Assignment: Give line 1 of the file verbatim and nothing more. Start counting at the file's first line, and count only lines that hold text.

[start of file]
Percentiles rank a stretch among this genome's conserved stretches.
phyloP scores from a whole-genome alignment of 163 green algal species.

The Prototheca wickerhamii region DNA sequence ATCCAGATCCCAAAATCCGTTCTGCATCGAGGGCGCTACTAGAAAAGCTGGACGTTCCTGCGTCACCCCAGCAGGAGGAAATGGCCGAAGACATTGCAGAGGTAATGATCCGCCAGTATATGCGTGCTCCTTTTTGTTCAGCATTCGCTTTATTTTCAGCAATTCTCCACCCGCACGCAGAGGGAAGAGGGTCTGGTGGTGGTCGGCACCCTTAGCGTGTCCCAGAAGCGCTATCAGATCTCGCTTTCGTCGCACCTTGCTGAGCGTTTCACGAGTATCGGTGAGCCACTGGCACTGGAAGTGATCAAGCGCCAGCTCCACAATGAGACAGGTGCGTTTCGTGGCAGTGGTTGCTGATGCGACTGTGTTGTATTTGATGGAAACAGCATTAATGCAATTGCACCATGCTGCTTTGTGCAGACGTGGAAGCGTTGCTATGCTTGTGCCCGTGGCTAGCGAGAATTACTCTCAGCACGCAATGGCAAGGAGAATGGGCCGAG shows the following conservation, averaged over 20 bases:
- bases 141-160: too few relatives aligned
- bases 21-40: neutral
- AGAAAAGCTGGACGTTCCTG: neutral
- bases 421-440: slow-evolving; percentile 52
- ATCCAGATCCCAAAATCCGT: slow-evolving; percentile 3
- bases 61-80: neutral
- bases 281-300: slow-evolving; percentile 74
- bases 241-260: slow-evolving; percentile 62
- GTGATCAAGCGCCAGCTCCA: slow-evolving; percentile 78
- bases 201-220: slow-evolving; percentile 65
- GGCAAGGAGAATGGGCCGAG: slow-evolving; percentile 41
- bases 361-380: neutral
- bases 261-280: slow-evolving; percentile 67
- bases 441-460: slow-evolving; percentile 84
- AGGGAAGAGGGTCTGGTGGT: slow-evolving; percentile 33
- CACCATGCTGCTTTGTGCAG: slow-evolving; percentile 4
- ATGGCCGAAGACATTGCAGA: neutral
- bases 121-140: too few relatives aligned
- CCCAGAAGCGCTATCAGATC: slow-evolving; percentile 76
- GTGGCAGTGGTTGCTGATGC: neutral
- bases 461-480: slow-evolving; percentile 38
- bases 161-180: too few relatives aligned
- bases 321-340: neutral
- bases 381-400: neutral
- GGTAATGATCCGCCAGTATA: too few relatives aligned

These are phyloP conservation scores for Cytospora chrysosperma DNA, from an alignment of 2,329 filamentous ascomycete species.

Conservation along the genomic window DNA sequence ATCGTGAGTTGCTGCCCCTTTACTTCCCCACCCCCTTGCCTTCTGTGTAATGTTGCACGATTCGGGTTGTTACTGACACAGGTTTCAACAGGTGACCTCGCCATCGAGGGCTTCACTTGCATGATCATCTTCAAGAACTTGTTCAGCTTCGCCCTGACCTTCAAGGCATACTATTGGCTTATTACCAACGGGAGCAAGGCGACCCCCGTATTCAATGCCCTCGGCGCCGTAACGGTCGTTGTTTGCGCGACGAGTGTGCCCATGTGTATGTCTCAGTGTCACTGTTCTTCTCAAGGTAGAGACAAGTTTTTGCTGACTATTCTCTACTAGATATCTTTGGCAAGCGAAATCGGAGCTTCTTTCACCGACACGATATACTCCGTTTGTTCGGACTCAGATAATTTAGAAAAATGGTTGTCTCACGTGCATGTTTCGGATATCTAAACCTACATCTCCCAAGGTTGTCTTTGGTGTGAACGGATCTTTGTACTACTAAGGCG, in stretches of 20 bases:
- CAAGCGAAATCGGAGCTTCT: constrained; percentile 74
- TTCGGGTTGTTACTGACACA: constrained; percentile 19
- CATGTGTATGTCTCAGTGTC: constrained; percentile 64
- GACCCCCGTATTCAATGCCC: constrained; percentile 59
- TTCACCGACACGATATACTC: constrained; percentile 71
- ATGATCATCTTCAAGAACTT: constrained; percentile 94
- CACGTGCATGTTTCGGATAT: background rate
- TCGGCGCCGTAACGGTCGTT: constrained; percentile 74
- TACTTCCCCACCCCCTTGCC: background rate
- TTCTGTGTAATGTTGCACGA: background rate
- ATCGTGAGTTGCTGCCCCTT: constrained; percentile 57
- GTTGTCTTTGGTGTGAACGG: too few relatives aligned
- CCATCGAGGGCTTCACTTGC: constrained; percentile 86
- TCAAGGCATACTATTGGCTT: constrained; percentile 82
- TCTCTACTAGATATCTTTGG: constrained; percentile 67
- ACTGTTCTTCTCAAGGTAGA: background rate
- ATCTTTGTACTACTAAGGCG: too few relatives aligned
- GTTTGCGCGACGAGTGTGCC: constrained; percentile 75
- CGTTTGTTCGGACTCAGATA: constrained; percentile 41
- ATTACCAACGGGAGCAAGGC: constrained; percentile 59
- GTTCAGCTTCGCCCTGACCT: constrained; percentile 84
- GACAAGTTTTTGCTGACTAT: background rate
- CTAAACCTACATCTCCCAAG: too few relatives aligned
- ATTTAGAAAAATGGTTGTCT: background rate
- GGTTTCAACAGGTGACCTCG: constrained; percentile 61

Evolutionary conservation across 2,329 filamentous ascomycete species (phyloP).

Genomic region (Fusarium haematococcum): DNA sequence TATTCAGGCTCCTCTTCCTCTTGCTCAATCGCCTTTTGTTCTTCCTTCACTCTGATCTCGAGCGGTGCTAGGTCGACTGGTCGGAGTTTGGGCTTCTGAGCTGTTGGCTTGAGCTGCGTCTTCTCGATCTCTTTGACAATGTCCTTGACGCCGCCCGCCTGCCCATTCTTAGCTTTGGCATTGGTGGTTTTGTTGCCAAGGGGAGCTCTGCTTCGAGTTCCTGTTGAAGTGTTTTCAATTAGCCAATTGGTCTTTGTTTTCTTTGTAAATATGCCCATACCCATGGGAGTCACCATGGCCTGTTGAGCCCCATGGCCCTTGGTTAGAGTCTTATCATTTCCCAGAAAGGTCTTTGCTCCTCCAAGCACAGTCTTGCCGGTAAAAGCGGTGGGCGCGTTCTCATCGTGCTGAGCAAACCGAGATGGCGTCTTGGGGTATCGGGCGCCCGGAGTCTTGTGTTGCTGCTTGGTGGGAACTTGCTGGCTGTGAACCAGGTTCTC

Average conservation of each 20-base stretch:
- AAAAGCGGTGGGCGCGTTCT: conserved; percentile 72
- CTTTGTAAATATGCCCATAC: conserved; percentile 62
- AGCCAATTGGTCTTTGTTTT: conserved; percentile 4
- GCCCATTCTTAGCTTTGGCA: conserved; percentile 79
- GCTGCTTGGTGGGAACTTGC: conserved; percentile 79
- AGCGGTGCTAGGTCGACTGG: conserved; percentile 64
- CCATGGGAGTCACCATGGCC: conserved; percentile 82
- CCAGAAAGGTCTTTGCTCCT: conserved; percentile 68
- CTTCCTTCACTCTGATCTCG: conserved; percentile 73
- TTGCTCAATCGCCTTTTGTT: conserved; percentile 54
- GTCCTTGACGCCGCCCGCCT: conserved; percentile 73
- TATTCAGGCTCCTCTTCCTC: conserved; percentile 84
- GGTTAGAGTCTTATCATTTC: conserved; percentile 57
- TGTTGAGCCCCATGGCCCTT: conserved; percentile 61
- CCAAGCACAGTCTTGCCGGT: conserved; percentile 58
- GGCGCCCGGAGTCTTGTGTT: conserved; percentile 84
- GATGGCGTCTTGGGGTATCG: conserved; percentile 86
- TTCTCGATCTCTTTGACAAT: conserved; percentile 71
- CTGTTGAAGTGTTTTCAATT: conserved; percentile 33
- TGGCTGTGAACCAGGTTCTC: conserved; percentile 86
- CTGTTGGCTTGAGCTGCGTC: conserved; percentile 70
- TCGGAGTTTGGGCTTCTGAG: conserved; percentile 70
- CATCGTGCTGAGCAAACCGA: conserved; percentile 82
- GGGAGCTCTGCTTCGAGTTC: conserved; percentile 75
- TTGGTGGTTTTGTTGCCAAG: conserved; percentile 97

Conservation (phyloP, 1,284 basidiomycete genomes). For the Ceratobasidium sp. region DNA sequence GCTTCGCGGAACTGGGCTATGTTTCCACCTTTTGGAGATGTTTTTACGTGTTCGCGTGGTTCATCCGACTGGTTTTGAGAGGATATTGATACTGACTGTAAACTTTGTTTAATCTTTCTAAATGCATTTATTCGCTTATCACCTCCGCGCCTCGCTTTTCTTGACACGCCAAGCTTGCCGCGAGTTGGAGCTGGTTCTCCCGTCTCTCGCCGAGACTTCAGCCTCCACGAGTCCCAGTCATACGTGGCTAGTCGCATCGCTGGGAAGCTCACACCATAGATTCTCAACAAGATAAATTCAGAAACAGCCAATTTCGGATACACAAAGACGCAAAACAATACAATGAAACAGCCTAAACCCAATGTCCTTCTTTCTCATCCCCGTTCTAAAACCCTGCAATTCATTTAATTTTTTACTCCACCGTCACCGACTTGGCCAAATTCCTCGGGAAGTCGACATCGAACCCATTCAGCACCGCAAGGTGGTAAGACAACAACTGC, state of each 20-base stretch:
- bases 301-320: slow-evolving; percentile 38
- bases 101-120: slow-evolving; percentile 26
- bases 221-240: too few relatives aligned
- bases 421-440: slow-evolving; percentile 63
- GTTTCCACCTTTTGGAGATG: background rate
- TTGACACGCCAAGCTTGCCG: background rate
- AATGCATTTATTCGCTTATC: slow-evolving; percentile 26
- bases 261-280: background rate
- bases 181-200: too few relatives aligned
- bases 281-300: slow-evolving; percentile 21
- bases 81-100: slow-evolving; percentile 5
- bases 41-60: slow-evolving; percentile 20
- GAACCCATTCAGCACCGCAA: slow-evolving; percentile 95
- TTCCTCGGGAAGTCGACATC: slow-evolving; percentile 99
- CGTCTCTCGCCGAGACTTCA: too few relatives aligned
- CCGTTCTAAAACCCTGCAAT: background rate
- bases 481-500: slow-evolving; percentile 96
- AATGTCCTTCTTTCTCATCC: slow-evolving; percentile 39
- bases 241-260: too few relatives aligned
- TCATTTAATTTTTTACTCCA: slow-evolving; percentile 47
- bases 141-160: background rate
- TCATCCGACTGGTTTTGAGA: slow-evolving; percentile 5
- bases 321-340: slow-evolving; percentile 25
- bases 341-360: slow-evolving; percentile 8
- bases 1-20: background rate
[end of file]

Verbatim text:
Percentiles rank a stretch among this genome's conserved stretches.